I still can’t believe how fast it happened.
It was my daughter’s birthday party. We were in the yard having a BBQ. Balloons, a clown, whole deal.
Karen had just brought the cake out, and all of Molly’s little friends were chomping at the bit to get at it.
I’d left my matches for the candles in the house so I ran in to get them, and that was when I heard the emergency klaxon sounding,
and the announcement from the speakers the boys at the base nearby had rigged through the neighborhood:
**DO NOT LEAVE YOUR HOUSES. THIS IS NOT A DRILL. REPEAT, DO NOT LEAVE YOUR HOUSES UNDER ANY CIRCUMSTANCES.**
I ran for the backdoor, but by the time I got there it already looked like a blizzard of red snow outside.
Then it dissipated.
I should have just opened the door and walked outside. Would have been kinder than what would come next.
The last broadcast I heard a few days ago referred to it as “The Event”. They speculated that it was some kind of red spore that had been released from God knows where.
The spores were too big to get indoors, though, so I was safe for the moment. It wasn’t inherently deadly, but it still killed.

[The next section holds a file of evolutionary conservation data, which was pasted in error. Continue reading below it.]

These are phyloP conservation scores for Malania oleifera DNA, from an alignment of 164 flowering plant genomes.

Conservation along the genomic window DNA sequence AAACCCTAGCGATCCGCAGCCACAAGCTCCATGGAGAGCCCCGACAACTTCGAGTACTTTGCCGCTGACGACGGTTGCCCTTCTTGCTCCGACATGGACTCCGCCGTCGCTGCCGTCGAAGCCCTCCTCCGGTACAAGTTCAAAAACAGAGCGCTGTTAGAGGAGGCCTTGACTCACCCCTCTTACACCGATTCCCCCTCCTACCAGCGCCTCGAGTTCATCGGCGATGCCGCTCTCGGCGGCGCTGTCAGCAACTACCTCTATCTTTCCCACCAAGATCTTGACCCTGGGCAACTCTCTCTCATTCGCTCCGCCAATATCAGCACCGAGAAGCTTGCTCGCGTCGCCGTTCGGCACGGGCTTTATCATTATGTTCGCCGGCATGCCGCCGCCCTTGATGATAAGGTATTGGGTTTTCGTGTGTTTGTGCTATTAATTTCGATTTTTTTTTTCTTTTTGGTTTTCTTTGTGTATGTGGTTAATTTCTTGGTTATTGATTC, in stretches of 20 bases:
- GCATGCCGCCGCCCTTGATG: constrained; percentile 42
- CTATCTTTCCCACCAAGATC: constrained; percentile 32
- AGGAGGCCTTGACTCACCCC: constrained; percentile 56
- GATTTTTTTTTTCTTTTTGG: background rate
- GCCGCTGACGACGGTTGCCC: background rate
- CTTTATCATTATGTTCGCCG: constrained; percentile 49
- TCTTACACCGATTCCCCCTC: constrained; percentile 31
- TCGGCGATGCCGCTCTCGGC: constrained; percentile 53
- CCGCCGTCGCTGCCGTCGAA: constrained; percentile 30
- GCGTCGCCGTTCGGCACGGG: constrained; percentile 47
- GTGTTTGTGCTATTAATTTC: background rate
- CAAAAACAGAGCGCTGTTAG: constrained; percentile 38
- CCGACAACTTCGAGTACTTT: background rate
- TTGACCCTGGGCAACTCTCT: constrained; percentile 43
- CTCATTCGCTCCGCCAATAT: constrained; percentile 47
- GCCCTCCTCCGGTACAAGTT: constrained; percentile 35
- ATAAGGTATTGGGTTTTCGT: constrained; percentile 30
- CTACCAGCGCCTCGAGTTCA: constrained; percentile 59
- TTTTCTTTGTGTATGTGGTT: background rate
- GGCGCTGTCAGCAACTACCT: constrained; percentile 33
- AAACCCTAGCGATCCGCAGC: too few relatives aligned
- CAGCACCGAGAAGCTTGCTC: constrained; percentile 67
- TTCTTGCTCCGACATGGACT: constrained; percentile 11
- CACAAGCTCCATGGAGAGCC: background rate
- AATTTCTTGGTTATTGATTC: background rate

It completely paralyzed those that inhaled it, then starvation, dehydration, and exposure did the rest. As of yet there was no way to reverse its effects.
I’ve lost hope that one will ever be found.
Certainly not in time for my wife and daughter.
If I could contact whoever was making the broadcasts, I would tell them that the spores seem to only effect human beings.
Even now I see them in the backyard, standing around that birthday cake, now black and writhing with maggots, waiting for its candles to be lit.
The clown has two juggling balls in either hand, and the one that was airborne when the event happened is on the ground a few feet away.
My wife is smiling, holding out a scoop of long ago melted ice cream to one little boy. She only got through half of the kids. Molly is frozen mid clap staring at her cake.
It would have looked like a snapshot of the perfect afternoon, the window framing the picture.
Except the carrion creatures have gotten to them.
Nobody has eyes. The color of the flesh that is sloughing off their bones is mottled green and black.
A crow has pecked off one side of my wife’s face, rendering her expression half playful excitement, half skeletal horror.
Flies cover everything, mingling with the red spores that still float around like ashes from a recently smothered fire.
I wish I had left the house when the alarms first went off. Instead I hid like a coward. This has been my punishment. But I’ve lived too long.
I think it’s time I finally lit Molly's candles.
I think it’s time I joined the party.